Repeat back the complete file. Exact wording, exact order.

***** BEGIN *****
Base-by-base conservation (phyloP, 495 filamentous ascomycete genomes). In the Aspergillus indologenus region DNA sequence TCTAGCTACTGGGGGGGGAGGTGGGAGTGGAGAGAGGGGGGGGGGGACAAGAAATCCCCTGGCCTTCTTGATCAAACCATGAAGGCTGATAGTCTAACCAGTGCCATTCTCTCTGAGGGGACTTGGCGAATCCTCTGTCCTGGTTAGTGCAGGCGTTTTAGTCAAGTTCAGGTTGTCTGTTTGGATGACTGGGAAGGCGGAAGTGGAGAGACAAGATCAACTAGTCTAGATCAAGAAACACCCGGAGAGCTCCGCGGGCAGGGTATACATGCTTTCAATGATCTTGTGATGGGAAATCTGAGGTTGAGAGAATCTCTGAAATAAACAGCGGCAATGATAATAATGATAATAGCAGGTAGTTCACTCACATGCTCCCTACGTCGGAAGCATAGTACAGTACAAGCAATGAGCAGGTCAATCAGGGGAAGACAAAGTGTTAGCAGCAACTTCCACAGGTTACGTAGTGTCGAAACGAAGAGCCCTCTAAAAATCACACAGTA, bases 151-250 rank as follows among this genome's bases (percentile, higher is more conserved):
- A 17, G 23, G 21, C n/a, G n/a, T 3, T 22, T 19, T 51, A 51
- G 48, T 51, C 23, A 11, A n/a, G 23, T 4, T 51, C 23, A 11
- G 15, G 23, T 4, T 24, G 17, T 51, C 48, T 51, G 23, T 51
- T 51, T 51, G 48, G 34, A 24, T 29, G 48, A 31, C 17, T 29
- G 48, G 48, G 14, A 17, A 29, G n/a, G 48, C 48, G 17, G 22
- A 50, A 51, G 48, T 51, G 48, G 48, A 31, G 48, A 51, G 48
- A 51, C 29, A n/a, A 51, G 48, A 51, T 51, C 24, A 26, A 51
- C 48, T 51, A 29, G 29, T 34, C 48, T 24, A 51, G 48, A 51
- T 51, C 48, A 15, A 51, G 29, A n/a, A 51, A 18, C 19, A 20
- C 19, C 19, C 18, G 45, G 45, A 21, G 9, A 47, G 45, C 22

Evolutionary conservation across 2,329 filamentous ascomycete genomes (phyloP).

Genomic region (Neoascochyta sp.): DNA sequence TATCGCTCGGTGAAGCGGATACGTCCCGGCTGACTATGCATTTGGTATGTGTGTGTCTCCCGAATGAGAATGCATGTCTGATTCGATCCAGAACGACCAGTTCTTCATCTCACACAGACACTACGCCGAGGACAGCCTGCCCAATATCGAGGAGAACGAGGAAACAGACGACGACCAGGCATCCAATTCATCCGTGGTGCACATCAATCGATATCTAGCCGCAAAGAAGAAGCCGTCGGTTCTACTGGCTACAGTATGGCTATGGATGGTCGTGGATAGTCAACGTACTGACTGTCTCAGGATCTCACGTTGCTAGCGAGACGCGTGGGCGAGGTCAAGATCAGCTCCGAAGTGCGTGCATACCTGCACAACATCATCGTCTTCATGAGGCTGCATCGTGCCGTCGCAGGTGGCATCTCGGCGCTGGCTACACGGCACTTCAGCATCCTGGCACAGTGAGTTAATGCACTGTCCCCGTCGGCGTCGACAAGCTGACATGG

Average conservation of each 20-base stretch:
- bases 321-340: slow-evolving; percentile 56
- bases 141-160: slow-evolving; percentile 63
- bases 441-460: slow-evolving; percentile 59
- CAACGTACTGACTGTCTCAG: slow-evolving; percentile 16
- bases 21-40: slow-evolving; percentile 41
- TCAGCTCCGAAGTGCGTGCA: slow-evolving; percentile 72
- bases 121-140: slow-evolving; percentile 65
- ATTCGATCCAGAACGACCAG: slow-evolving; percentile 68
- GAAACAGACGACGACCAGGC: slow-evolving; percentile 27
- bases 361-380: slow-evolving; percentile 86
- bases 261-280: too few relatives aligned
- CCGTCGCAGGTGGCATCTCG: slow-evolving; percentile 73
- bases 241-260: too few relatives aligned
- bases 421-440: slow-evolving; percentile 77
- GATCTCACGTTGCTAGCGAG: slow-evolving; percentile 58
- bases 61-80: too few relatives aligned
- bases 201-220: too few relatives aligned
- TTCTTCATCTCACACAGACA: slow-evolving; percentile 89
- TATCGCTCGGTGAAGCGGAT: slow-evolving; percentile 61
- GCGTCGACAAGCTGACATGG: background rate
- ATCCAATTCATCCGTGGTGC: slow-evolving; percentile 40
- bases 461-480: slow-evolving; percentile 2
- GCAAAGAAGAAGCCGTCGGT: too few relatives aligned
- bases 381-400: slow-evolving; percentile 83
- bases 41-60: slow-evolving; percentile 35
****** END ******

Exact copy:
Base-by-base conservation (phyloP, 495 filamentous ascomycete genomes). In the Aspergillus indologenus region DNA sequence TCTAGCTACTGGGGGGGGAGGTGGGAGTGGAGAGAGGGGGGGGGGGACAAGAAATCCCCTGGCCTTCTTGATCAAACCATGAAGGCTGATAGTCTAACCAGTGCCATTCTCTCTGAGGGGACTTGGCGAATCCTCTGTCCTGGTTAGTGCAGGCGTTTTAGTCAAGTTCAGGTTGTCTGTTTGGATGACTGGGAAGGCGGAAGTGGAGAGACAAGATCAACTAGTCTAGATCAAGAAACACCCGGAGAGCTCCGCGGGCAGGGTATACATGCTTTCAATGATCTTGTGATGGGAAATCTGAGGTTGAGAGAATCTCTGAAATAAACAGCGGCAATGATAATAATGATAATAGCAGGTAGTTCACTCACATGCTCCCTACGTCGGAAGCATAGTACAGTACAAGCAATGAGCAGGTCAATCAGGGGAAGACAAAGTGTTAGCAGCAACTTCCACAGGTTACGTAGTGTCGAAACGAAGAGCCCTCTAAAAATCACACAGTA, bases 151-250 rank as follows among this genome's bases (percentile, higher is more conserved):
- A 17, G 23, G 21, C n/a, G n/a, T 3, T 22, T 19, T 51, A 51
- G 48, T 51, C 23, A 11, A n/a, G 23, T 4, T 51, C 23, A 11
- G 15, G 23, T 4, T 24, G 17, T 51, C 48, T 51, G 23, T 51
- T 51, T 51, G 48, G 34, A 24, T 29, G 48, A 31, C 17, T 29
- G 48, G 48, G 14, A 17, A 29, G n/a, G 48, C 48, G 17, G 22
- A 50, A 51, G 48, T 51, G 48, G 48, A 31, G 48, A 51, G 48
- A 51, C 29, A n/a, A 51, G 48, A 51, T 51, C 24, A 26, A 51
- C 48, T 51, A 29, G 29, T 34, C 48, T 24, A 51, G 48, A 51
- T 51, C 48, A 15, A 51, G 29, A n/a, A 51, A 18, C 19, A 20
- C 19, C 19, C 18, G 45, G 45, A 21, G 9, A 47, G 45, C 22

Evolutionary conservation across 2,329 filamentous ascomycete genomes (phyloP).

Genomic region (Neoascochyta sp.): DNA sequence TATCGCTCGGTGAAGCGGATACGTCCCGGCTGACTATGCATTTGGTATGTGTGTGTCTCCCGAATGAGAATGCATGTCTGATTCGATCCAGAACGACCAGTTCTTCATCTCACACAGACACTACGCCGAGGACAGCCTGCCCAATATCGAGGAGAACGAGGAAACAGACGACGACCAGGCATCCAATTCATCCGTGGTGCACATCAATCGATATCTAGCCGCAAAGAAGAAGCCGTCGGTTCTACTGGCTACAGTATGGCTATGGATGGTCGTGGATAGTCAACGTACTGACTGTCTCAGGATCTCACGTTGCTAGCGAGACGCGTGGGCGAGGTCAAGATCAGCTCCGAAGTGCGTGCATACCTGCACAACATCATCGTCTTCATGAGGCTGCATCGTGCCGTCGCAGGTGGCATCTCGGCGCTGGCTACACGGCACTTCAGCATCCTGGCACAGTGAGTTAATGCACTGTCCCCGTCGGCGTCGACAAGCTGACATGG

Average conservation of each 20-base stretch:
- bases 321-340: slow-evolving; percentile 56
- bases 141-160: slow-evolving; percentile 63
- bases 441-460: slow-evolving; percentile 59
- CAACGTACTGACTGTCTCAG: slow-evolving; percentile 16
- bases 21-40: slow-evolving; percentile 41
- TCAGCTCCGAAGTGCGTGCA: slow-evolving; percentile 72
- bases 121-140: slow-evolving; percentile 65
- ATTCGATCCAGAACGACCAG: slow-evolving; percentile 68
- GAAACAGACGACGACCAGGC: slow-evolving; percentile 27
- bases 361-380: slow-evolving; percentile 86
- bases 261-280: too few relatives aligned
- CCGTCGCAGGTGGCATCTCG: slow-evolving; percentile 73
- bases 241-260: too few relatives aligned
- bases 421-440: slow-evolving; percentile 77
- GATCTCACGTTGCTAGCGAG: slow-evolving; percentile 58
- bases 61-80: too few relatives aligned
- bases 201-220: too few relatives aligned
- TTCTTCATCTCACACAGACA: slow-evolving; percentile 89
- TATCGCTCGGTGAAGCGGAT: slow-evolving; percentile 61
- GCGTCGACAAGCTGACATGG: background rate
- ATCCAATTCATCCGTGGTGC: slow-evolving; percentile 40
- bases 461-480: slow-evolving; percentile 2
- GCAAAGAAGAAGCCGTCGGT: too few relatives aligned
- bases 381-400: slow-evolving; percentile 83
- bases 41-60: slow-evolving; percentile 35